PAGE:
Facts of Light #2 - when green isn't good

LED downlights trick #2

If you’ve ever attended one of my lighting workshops, you’ll know that I spend a lot of time talking about colour in light.  Understanding colour (K) has never been more important in the world of lighting.  So what is it and why does it matter?

 Light comes in a huge range of colour temperatures.  You may have heard terms like warm white, cool white, daylight – these are all great descriptors for light temperature. 

The problem starts when you buy something called cool white or warm white that isn’t – and once you’ve seen it, you’ll never be able to ignore it again.

When you look at LED – deciding where you should use them, and how good they are value for money wise – you have to think GREEN.  Or PINK.  Or BLUE as well as WARM or COOL.  LED is notorious for producing light with a green tint, which tends to make everyone look ill, pink which can be OK, so long as it’s not combined in the same room with a blue white or green white, and of course the cold blue that everyone has seen in low quality LED.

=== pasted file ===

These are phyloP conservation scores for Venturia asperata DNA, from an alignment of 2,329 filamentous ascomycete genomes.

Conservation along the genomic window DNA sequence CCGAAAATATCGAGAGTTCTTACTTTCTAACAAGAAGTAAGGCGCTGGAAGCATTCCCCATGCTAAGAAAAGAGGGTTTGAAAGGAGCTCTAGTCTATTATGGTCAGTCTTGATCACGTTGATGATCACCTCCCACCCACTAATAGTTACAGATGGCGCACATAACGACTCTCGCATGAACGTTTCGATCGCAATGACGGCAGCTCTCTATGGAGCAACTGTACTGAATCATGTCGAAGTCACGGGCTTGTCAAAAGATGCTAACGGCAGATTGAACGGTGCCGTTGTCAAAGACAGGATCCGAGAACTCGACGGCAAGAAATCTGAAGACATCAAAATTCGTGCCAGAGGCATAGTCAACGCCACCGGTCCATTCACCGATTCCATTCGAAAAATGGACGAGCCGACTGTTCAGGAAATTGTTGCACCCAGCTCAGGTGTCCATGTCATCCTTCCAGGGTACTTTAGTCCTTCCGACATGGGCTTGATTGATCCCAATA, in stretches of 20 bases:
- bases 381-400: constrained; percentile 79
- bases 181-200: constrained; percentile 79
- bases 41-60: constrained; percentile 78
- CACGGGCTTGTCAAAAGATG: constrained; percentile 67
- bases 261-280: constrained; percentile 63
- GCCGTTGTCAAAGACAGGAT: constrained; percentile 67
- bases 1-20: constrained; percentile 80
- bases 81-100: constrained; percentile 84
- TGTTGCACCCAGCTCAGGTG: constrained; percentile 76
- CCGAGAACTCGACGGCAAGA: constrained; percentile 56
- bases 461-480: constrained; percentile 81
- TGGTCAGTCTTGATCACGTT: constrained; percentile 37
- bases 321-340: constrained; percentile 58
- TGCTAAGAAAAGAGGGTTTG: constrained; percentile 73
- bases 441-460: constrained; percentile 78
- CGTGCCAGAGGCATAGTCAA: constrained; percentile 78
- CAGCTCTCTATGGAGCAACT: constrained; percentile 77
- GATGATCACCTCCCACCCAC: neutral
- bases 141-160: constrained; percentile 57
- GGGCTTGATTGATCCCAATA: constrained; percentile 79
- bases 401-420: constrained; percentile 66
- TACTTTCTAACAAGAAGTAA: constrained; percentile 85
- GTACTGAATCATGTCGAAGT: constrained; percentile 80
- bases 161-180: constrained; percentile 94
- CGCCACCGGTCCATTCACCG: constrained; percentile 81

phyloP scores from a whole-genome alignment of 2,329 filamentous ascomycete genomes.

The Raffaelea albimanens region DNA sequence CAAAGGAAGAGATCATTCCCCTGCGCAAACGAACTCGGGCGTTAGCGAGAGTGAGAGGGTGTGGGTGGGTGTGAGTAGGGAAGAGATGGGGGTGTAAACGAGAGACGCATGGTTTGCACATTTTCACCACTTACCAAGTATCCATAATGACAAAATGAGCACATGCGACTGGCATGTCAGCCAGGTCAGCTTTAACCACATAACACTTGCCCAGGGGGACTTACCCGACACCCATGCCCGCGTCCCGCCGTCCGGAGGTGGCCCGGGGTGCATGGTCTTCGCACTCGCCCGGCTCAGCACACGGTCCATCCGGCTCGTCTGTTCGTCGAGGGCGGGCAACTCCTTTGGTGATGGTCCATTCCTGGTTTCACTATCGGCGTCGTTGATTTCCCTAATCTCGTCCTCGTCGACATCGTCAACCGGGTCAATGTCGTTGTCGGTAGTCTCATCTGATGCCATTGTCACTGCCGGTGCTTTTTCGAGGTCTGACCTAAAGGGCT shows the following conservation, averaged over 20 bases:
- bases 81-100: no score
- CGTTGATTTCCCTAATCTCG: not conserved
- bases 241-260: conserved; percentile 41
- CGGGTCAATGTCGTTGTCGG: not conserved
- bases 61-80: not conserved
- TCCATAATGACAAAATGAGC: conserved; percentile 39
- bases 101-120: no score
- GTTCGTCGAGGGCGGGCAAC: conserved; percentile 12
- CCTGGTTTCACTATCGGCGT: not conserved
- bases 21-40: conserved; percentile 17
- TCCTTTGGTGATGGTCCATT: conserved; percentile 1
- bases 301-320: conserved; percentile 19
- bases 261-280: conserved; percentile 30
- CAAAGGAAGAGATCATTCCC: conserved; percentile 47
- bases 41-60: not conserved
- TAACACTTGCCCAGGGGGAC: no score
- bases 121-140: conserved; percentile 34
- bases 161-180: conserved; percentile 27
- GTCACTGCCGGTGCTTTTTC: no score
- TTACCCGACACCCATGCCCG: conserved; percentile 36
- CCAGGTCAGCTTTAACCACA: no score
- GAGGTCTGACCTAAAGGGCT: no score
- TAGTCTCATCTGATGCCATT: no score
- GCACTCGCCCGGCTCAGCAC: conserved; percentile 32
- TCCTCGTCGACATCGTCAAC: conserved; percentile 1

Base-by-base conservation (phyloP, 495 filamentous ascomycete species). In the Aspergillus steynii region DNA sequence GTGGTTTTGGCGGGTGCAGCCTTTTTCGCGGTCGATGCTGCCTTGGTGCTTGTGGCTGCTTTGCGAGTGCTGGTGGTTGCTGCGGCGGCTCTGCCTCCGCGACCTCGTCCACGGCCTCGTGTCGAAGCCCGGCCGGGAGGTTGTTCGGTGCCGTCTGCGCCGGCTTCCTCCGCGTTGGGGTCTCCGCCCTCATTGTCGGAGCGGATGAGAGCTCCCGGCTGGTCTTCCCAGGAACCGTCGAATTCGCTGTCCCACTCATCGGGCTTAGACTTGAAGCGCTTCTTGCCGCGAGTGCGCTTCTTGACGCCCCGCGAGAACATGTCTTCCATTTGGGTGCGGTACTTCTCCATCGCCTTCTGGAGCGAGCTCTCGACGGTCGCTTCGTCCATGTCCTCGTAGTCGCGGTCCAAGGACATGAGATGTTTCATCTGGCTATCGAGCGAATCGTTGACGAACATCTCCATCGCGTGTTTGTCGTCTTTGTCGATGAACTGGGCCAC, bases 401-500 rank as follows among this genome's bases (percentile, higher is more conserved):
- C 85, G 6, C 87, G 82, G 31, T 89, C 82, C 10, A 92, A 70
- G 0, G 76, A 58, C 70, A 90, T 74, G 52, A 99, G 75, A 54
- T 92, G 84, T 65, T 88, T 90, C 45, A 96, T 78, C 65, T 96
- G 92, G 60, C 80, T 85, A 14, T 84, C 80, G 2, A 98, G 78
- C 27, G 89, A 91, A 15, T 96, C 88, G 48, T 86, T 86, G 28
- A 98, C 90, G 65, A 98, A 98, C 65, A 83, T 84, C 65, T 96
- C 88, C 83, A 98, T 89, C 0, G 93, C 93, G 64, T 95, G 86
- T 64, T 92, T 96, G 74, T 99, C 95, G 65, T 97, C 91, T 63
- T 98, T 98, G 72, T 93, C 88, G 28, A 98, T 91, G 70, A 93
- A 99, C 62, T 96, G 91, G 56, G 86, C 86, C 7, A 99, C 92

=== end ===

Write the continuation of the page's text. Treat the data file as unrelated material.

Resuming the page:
So, when looking at LED, check that is says warm white, or cool white, or 3000K, 3500K, 4000K – anything in that region.  If it lists 5000K or higher, chances are it’s going to look very blue, and most likely is not what you want in your home. Now here comes the important bit


All good lighting professionals do this. It’s vital to check that it is WHITE (not GREEN, PINK etc.) and that it is the warm or cool you want.  Turning them on is a great time to check for glare too.  If you’re not sure what you’re looking for, check out a cool and warm CFL lamp – they show it clearly and reliably.